Singer/songwriter Cara Luft is one of those delightful people whose joy in what she does overflows on virtually every level.
The amazingly talented folk songstress plays Fratters on Feb. 1.
She had an early start with honing her musical skills – raised by folk-musician parents in the heart of the passionate traditional music community in Calgary, she was steeped as a youth in a setting of spiritual music, house concerts, folk clubs and festivals. She got her start at age four playing autoharp and dulcimer in her family’s band.
But things got even better.
A whole new world opened up when her parents gave her an acoustic guitar and she discovered Led Zeppelin.
An accomplished guitarist not to mention a captivating singer, she also knows how to keep her audiences engaged — Luft’s shows flow with engaging, witty stories and powerful original and traditional songs.
Her career as a musician developed organically, although she quit university after three years – she was studying education – and firmly opted to pursue music full time.
Her latest solo CD, Darlingford, is a stunning collection of songs drawn from her life experiences. The CD was released in 2012, but hasn’t been widely introduced to Canadian fans via touring as Luft has spent lots of time overseas. Audiences across Belgium, the Netherlands, Germany and England are loving her unique sound, but she’s thrilled to be back on home soil.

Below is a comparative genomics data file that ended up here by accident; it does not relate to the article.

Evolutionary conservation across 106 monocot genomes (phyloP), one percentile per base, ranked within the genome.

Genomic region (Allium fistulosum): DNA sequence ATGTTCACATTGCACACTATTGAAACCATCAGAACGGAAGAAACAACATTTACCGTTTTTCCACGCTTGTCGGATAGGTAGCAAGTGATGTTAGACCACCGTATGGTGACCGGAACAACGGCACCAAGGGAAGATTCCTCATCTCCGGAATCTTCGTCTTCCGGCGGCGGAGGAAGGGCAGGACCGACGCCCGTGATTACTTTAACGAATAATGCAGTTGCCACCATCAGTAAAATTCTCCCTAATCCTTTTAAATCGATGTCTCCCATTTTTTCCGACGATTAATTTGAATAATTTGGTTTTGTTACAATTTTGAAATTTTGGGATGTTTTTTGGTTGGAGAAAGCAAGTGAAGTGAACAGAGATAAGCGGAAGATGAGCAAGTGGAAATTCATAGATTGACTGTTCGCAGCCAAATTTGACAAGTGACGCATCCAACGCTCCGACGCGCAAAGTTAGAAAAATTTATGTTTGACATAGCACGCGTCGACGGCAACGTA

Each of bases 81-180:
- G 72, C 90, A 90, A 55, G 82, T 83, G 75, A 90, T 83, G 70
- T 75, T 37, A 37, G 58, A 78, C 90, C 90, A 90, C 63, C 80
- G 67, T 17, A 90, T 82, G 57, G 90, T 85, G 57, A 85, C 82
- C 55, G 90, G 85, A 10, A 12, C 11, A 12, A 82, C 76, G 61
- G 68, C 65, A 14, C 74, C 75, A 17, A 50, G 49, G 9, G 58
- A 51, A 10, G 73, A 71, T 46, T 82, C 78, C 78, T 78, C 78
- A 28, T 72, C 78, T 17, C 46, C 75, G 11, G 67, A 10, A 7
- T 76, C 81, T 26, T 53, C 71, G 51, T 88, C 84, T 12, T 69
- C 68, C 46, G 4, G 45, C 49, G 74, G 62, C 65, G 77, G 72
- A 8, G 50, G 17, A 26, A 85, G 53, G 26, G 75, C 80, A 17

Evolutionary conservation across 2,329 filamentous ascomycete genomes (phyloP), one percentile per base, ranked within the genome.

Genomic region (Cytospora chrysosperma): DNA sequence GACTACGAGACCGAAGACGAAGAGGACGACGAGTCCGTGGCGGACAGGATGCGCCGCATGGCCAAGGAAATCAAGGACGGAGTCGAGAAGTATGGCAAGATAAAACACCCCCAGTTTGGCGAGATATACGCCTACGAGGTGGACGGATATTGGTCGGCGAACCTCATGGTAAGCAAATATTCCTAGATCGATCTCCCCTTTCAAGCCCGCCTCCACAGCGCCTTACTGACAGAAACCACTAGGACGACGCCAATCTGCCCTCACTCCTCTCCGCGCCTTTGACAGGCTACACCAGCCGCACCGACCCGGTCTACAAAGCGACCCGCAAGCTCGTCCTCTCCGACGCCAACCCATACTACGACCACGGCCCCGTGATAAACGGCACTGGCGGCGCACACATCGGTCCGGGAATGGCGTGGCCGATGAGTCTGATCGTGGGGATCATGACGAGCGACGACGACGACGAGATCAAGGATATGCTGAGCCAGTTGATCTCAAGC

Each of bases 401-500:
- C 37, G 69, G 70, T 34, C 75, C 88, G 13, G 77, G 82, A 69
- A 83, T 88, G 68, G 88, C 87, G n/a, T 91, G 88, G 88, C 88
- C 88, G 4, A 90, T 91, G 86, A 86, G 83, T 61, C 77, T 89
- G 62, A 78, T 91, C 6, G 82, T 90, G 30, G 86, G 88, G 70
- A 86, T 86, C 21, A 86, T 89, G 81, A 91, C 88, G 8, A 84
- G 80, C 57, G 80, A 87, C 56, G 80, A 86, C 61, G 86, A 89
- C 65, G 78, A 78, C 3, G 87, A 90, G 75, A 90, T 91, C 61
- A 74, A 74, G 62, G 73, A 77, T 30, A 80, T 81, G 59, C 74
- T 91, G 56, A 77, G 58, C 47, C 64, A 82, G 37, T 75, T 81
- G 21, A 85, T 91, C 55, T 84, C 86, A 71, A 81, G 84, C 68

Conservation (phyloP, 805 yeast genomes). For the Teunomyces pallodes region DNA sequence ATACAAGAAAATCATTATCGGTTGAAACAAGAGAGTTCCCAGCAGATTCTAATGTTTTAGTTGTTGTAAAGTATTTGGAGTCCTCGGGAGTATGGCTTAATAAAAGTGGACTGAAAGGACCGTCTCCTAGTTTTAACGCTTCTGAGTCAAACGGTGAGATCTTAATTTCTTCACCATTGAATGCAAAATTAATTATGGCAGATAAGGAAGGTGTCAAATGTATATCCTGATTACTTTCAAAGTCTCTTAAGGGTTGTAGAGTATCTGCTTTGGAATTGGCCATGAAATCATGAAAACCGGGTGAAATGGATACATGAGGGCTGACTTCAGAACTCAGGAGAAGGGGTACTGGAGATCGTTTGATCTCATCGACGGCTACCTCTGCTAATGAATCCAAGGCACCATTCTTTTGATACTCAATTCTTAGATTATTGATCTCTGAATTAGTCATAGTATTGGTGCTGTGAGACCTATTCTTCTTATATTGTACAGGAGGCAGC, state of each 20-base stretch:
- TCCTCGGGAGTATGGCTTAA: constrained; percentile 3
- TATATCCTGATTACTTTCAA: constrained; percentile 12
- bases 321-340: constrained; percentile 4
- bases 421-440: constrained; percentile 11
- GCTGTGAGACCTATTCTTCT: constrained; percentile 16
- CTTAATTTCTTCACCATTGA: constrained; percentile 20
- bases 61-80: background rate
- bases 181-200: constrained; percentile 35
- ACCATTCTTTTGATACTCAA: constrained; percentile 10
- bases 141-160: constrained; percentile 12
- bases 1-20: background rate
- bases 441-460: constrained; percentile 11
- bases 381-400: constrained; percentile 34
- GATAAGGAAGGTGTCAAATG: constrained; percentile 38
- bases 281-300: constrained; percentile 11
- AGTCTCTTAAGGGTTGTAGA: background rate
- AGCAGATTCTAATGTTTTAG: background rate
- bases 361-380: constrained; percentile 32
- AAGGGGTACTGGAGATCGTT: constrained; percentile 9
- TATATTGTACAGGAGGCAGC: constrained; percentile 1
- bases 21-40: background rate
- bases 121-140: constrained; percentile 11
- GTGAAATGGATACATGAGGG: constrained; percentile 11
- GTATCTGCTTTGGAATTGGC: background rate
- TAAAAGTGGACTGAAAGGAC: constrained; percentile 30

“I’m working on a new record right now, but this tour is in support of Darlingford,” she said. “I did a lot of overseas touring and just a little Canadian tour with the record, so it’s a treat to go back out again and share songs and stories from Darlingford, and play some of the new material as well.”
A co-founder of folk trio The Wailin’ Jennys in 2002, Luft headed out on her own in 2004. Her critically acclaimed CD The Light Fantastic, recorded following her departure from The Jennys, drew praise from across North America, Europe and the UK.
Meanwhile, on top of touring overseas last year, Luft was also chosen to represent Canada in a musical collaboration project between Canada and the UK, alongside British artist Bella Hardy, a project spearheaded by Folk Music Canada and the English Folk Dance and Song Society.
It’s been an amazingly creative experience. Hardy came to Canada last year to work with Luft – the two had never met and weren’t really familiar with each other’s music. But they clicked, and Luft will head to England in October for another stint of collaboration. It’s done nothing but enrich her personally.
“The idea is that something really unique and creative comes out of it, and that its exposure for Canadian artists in the UK and the English artists here in Canada,” she said. “It was a wonderful and unique experience. And it just sparks all of these creative ideas – when you write with someone you’ve never written with before, they will make all these suggestions and you think ‘Oh, I never thought of that – from chord choice to melody choice – you name it. It’s a very different ballgame then writing by yourself.
“Bouncing ideas back and forth is very therapeutic.”
As for her own new project that is in the works, she’s finding the theme of ‘home’ surfacing as the songs take shape. She admits that she’s feeling pretty tired these days, so the idea of home – and the comfort and peace that represents – is on her mind.
“I’ve been without a home since Christmas 2012 and it’s something I long for. It’s interesting to see how that desire has crept into my ideas for songs.”
But hitting the stage still has a way of energizing her like nothing else does. She really can’t imagine a different path.
“It’s so interesting that when I go to a community and feel connected with an audience, it gives me that resurgence of energy that I need.”